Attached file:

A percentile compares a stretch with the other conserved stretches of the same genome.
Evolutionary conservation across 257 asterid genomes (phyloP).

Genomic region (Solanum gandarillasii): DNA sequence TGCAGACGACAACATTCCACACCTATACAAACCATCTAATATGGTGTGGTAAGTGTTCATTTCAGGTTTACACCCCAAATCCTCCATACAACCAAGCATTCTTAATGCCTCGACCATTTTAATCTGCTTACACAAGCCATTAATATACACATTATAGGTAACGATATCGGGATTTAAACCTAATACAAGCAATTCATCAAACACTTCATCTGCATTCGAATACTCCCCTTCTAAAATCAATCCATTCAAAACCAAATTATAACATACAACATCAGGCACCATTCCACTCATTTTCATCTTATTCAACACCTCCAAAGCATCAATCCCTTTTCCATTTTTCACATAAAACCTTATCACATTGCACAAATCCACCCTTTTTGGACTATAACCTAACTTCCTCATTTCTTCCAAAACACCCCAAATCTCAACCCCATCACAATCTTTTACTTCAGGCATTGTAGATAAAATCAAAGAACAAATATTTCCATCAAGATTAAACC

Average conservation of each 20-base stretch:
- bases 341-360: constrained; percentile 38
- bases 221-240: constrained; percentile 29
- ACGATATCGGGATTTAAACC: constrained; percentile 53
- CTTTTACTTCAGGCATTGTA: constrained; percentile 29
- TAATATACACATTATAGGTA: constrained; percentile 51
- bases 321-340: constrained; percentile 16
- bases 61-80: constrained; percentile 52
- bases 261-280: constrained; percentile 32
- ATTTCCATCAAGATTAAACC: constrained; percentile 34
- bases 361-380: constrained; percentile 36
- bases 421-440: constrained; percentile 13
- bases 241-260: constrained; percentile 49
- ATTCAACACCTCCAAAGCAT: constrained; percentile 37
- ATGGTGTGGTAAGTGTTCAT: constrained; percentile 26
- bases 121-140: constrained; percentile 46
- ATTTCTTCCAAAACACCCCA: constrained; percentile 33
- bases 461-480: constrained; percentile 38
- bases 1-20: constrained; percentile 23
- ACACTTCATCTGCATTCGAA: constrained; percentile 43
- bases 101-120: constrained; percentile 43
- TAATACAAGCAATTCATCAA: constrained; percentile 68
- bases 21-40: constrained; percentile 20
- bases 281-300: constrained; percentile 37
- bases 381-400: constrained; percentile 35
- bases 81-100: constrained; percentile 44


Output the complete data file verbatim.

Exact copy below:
A percentile compares a stretch with the other conserved stretches of the same genome.
Evolutionary conservation across 257 asterid genomes (phyloP).

Genomic region (Solanum gandarillasii): DNA sequence TGCAGACGACAACATTCCACACCTATACAAACCATCTAATATGGTGTGGTAAGTGTTCATTTCAGGTTTACACCCCAAATCCTCCATACAACCAAGCATTCTTAATGCCTCGACCATTTTAATCTGCTTACACAAGCCATTAATATACACATTATAGGTAACGATATCGGGATTTAAACCTAATACAAGCAATTCATCAAACACTTCATCTGCATTCGAATACTCCCCTTCTAAAATCAATCCATTCAAAACCAAATTATAACATACAACATCAGGCACCATTCCACTCATTTTCATCTTATTCAACACCTCCAAAGCATCAATCCCTTTTCCATTTTTCACATAAAACCTTATCACATTGCACAAATCCACCCTTTTTGGACTATAACCTAACTTCCTCATTTCTTCCAAAACACCCCAAATCTCAACCCCATCACAATCTTTTACTTCAGGCATTGTAGATAAAATCAAAGAACAAATATTTCCATCAAGATTAAACC

Average conservation of each 20-base stretch:
- bases 341-360: constrained; percentile 38
- bases 221-240: constrained; percentile 29
- ACGATATCGGGATTTAAACC: constrained; percentile 53
- CTTTTACTTCAGGCATTGTA: constrained; percentile 29
- TAATATACACATTATAGGTA: constrained; percentile 51
- bases 321-340: constrained; percentile 16
- bases 61-80: constrained; percentile 52
- bases 261-280: constrained; percentile 32
- ATTTCCATCAAGATTAAACC: constrained; percentile 34
- bases 361-380: constrained; percentile 36
- bases 421-440: constrained; percentile 13
- bases 241-260: constrained; percentile 49
- ATTCAACACCTCCAAAGCAT: constrained; percentile 37
- ATGGTGTGGTAAGTGTTCAT: constrained; percentile 26
- bases 121-140: constrained; percentile 46
- ATTTCTTCCAAAACACCCCA: constrained; percentile 33
- bases 461-480: constrained; percentile 38
- bases 1-20: constrained; percentile 23
- ACACTTCATCTGCATTCGAA: constrained; percentile 43
- bases 101-120: constrained; percentile 43
- TAATACAAGCAATTCATCAA: constrained; percentile 68
- bases 21-40: constrained; percentile 20
- bases 281-300: constrained; percentile 37
- bases 381-400: constrained; percentile 35
- bases 81-100: constrained; percentile 44